Why Does My Cat Smell My Eye?

Why Does My Cat Smell My Eye

Unlike dogs that love to lick their owners, cats will not just lick but also sniff the human eye. Many cat owners find this habit endearing, but there are others who are curious about this habit.

The number one reason why your cat smells your eye is because they want to show their affection. However, there are other possible explanations as well:

1. To show affection

For cats smelling your eye is a way to show they are friendly and affectionate towards you.

2. Recognition

A cat recognizes its owner partly by smell. Especially if you are not at home most of the time, they will often use their sense of smell by coming near you to confirm that it is you.

3. This habit helps them calm down

Smelling your eyes, or the eyes of other cats and animals for that matter, can be relaxing for cats.

4. They want to groom you

Cat sniffing their kitten’s eyes can indicate grooming time and they may transfer this instinctual behavior to you.

More strange & interesting cat behaviors

Cats are beautiful creatures to have but they sometimes exhibit quirky behaviors. Here are more strange but interesting behaviors:

1. Face rubbing

Aside from smelling your eyes, cats may approach you to rub their furry face and whiskers against your face, your arm or your leg. This is also their way to greet you, or in Spanish colonial culture, their version of the beso-beso.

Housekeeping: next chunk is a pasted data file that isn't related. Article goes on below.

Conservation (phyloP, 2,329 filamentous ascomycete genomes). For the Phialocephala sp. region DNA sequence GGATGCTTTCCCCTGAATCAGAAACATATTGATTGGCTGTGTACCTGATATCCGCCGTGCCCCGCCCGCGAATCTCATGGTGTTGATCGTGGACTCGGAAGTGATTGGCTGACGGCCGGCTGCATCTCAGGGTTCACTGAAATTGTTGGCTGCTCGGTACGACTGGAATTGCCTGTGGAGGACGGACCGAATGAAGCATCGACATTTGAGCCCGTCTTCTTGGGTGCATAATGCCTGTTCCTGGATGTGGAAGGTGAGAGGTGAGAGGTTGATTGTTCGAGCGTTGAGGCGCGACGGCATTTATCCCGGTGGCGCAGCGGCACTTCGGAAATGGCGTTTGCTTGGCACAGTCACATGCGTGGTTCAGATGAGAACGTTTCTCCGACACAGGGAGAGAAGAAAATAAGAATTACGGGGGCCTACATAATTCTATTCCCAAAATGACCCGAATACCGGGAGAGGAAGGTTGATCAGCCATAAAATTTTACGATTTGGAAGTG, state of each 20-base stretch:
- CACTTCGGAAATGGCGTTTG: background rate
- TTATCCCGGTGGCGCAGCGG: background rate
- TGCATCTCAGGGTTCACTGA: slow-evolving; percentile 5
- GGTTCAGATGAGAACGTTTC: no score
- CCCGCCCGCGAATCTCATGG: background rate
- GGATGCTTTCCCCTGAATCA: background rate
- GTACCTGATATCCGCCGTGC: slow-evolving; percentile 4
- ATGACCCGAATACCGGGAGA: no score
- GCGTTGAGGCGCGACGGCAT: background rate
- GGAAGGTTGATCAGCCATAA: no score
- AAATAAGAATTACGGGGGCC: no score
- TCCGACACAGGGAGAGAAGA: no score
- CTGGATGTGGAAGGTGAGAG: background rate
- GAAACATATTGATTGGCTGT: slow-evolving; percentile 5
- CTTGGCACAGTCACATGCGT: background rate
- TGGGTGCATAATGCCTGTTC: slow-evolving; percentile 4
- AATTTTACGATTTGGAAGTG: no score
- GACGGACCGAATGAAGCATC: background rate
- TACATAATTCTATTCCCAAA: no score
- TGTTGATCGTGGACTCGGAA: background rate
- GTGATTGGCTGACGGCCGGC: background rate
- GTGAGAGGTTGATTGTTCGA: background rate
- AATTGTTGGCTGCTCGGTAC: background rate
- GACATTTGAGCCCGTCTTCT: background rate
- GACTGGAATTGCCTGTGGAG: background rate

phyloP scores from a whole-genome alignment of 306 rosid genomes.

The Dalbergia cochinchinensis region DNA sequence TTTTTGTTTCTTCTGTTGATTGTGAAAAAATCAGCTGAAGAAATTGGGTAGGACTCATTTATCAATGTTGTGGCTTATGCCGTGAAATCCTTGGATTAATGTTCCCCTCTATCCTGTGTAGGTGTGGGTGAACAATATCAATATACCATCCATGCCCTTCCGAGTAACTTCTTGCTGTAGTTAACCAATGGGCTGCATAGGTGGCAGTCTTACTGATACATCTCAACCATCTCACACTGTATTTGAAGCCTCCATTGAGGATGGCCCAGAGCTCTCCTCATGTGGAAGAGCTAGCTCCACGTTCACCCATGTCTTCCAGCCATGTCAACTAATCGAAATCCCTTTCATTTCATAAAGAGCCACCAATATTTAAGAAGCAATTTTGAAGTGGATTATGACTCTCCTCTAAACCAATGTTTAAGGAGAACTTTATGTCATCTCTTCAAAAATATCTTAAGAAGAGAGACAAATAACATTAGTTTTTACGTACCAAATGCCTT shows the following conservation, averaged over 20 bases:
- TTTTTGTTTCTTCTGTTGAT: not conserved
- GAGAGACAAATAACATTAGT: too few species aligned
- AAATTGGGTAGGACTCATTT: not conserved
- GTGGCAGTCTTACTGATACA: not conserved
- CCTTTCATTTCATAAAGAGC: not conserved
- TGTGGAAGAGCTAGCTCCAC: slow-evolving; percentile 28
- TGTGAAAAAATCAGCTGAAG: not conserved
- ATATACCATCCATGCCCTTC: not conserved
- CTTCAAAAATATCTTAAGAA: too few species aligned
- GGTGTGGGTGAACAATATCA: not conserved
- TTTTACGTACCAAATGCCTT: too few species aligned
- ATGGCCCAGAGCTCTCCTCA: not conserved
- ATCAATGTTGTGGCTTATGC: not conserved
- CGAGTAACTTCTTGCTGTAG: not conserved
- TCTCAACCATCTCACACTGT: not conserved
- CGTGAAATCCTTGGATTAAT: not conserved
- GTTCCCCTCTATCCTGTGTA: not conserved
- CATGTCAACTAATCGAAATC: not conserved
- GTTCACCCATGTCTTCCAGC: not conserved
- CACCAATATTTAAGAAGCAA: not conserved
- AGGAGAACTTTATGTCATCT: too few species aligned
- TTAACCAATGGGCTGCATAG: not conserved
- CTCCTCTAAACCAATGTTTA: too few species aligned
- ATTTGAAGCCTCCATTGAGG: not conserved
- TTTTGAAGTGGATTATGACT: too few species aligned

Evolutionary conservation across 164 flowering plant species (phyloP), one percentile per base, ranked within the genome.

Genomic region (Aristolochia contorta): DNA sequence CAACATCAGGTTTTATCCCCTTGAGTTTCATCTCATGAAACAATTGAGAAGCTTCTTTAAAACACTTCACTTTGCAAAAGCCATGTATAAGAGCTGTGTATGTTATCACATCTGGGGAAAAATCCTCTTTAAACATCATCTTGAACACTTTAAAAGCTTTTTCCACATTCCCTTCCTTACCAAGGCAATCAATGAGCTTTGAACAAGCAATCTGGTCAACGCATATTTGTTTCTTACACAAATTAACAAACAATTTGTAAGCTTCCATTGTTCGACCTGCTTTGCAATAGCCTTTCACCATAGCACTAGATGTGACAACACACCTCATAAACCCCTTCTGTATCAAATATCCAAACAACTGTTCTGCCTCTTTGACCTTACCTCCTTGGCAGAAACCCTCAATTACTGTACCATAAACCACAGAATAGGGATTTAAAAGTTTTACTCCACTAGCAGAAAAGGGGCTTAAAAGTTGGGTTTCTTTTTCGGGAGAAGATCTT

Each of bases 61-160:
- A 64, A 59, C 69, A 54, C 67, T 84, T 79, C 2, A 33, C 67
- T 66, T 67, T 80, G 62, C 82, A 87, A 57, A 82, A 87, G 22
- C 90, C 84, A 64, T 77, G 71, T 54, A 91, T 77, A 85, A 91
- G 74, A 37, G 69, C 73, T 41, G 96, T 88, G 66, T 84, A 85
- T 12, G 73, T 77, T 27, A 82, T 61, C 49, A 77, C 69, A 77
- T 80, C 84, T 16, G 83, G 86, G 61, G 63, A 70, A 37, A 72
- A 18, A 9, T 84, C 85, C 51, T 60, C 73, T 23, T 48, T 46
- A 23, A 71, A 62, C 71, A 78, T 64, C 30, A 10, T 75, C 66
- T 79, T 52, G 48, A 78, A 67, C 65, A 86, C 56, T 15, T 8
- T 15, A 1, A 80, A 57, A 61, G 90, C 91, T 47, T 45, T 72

2. Sudden bite

Ever been surprised that they will reveal their fangs and act as if wanting to bite your fingers when you play with them. More often than not, this is their way to reciprocate the playing or that they feel uncomfortable.

3. Kneading

Ever noticed your cat kneading like a human kneading dough? They may do it with blankets or fabrics or other objects or their humans.

4. Eyes and mouth open

You may have watched viral cat videos showing these furries with their mouth and eyes wide open. Known as the habit of “flehming,” it is derived from the German word which means “lip curling.” The cat opens their mouth big to allow scents to reach their Jacobsen organ or vomeronasal found at the roof of their mouth.

5. Howling at night

Cats howling at night may be a sign of cognitive changes at these hours.

Image: istockphoto.com / cyano66